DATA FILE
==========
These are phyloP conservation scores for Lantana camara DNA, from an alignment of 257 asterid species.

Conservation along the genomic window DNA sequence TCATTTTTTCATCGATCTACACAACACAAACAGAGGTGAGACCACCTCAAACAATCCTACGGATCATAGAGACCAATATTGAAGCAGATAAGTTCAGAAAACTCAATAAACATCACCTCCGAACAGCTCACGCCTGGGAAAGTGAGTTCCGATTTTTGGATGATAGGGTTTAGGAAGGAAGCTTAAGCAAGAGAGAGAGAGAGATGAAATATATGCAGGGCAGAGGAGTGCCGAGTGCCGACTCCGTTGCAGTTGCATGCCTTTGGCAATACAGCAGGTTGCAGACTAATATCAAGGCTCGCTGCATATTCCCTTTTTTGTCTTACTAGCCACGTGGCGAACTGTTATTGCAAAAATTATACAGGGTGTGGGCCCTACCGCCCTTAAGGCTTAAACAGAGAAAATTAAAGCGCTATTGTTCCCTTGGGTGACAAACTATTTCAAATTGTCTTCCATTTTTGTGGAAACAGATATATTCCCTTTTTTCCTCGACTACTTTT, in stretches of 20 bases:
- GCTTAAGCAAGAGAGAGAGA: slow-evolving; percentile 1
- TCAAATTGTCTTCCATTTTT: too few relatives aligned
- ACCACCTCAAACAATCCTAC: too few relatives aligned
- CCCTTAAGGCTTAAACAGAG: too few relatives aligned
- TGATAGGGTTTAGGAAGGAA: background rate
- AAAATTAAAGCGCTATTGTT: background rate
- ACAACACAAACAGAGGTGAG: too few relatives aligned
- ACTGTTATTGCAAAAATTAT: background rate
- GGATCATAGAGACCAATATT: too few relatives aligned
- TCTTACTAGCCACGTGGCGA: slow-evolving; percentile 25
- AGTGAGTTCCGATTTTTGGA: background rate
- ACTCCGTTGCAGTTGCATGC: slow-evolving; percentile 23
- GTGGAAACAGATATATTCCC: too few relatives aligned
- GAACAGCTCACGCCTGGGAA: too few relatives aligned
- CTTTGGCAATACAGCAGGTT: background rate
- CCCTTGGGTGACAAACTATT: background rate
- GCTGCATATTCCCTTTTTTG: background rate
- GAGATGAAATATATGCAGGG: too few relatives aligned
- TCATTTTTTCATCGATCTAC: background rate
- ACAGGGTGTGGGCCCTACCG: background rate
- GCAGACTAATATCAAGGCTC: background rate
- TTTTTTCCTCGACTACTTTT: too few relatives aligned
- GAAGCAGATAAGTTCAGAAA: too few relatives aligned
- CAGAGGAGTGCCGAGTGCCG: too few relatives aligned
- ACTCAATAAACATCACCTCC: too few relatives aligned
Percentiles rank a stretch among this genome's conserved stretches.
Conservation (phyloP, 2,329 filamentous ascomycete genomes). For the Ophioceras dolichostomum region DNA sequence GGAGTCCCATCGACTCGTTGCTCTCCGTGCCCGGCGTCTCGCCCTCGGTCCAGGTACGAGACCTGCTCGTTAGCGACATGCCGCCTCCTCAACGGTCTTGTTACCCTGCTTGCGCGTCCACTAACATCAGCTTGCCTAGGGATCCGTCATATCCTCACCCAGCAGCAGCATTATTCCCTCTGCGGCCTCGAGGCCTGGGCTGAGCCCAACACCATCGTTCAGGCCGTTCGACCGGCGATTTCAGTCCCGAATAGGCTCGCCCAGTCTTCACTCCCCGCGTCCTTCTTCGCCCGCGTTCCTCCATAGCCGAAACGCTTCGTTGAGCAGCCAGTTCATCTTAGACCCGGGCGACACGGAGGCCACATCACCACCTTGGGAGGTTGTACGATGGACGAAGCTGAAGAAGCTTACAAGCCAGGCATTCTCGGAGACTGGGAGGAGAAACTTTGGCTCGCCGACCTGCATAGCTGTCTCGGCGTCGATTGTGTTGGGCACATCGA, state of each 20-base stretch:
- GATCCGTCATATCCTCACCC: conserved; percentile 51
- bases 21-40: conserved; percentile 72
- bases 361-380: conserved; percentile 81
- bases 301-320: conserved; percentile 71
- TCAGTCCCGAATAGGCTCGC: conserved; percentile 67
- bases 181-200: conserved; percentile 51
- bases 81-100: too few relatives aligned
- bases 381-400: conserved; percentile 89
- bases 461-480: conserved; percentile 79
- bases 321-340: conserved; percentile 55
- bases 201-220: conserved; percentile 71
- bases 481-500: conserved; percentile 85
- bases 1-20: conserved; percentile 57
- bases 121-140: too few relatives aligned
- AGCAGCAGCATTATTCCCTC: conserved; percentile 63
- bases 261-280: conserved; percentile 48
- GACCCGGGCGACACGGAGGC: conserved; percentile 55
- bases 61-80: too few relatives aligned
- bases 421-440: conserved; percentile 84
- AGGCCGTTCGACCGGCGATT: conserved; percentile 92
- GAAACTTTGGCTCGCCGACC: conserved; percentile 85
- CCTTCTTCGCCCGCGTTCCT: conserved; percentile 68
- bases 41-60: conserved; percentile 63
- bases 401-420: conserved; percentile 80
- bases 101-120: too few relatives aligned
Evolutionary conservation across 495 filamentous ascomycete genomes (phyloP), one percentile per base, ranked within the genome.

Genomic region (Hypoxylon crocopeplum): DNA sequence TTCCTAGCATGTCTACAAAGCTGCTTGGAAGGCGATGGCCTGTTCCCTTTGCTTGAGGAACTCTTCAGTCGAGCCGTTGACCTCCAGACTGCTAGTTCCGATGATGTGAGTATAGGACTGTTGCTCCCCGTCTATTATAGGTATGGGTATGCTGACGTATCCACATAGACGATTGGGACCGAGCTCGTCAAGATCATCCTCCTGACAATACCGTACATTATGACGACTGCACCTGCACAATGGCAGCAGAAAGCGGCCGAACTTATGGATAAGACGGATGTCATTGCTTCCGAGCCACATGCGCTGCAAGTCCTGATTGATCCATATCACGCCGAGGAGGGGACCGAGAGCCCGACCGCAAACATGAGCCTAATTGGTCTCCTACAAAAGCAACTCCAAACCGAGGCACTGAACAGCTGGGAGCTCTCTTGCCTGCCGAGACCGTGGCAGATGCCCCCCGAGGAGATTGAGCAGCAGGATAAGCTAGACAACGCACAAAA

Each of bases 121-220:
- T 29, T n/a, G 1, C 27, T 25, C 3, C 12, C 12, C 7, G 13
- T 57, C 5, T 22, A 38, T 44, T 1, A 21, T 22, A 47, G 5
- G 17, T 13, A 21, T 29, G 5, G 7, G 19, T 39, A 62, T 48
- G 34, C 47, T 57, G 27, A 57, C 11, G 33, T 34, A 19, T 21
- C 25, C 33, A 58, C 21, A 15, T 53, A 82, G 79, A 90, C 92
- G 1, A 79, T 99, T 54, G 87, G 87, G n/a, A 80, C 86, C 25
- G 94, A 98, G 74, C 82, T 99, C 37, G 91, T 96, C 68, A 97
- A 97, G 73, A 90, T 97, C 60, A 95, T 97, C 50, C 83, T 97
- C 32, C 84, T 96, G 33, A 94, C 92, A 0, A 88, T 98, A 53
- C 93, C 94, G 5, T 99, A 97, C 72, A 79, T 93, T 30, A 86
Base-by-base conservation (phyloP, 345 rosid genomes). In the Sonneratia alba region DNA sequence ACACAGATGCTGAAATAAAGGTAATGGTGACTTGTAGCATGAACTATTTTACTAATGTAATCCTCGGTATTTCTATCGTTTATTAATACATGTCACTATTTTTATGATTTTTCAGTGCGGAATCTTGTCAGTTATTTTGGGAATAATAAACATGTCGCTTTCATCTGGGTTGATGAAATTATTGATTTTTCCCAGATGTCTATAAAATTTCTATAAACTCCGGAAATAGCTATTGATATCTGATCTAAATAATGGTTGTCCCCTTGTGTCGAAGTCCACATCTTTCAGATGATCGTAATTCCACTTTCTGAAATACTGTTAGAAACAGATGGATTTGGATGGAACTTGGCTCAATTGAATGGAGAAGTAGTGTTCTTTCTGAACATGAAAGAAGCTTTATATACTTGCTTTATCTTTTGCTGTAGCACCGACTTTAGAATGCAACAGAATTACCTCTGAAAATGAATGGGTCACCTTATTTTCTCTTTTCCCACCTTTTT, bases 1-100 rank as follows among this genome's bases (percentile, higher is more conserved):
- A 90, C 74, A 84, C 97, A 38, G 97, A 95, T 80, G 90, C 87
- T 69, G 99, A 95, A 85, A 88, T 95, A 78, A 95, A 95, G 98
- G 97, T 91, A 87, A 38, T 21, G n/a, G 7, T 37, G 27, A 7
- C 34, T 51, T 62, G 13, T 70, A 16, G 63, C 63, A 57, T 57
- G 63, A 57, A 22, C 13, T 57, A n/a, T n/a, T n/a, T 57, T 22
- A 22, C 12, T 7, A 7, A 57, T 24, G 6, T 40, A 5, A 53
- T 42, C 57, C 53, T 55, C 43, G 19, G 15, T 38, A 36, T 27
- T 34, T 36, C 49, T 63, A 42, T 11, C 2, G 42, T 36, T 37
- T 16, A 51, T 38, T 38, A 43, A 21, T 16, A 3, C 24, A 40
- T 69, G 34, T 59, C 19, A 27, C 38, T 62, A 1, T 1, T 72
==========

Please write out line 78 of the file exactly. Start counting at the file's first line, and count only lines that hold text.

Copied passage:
- T 69, G 34, T 59, C 19, A 27, C 38, T 62, A 1, T 1, T 72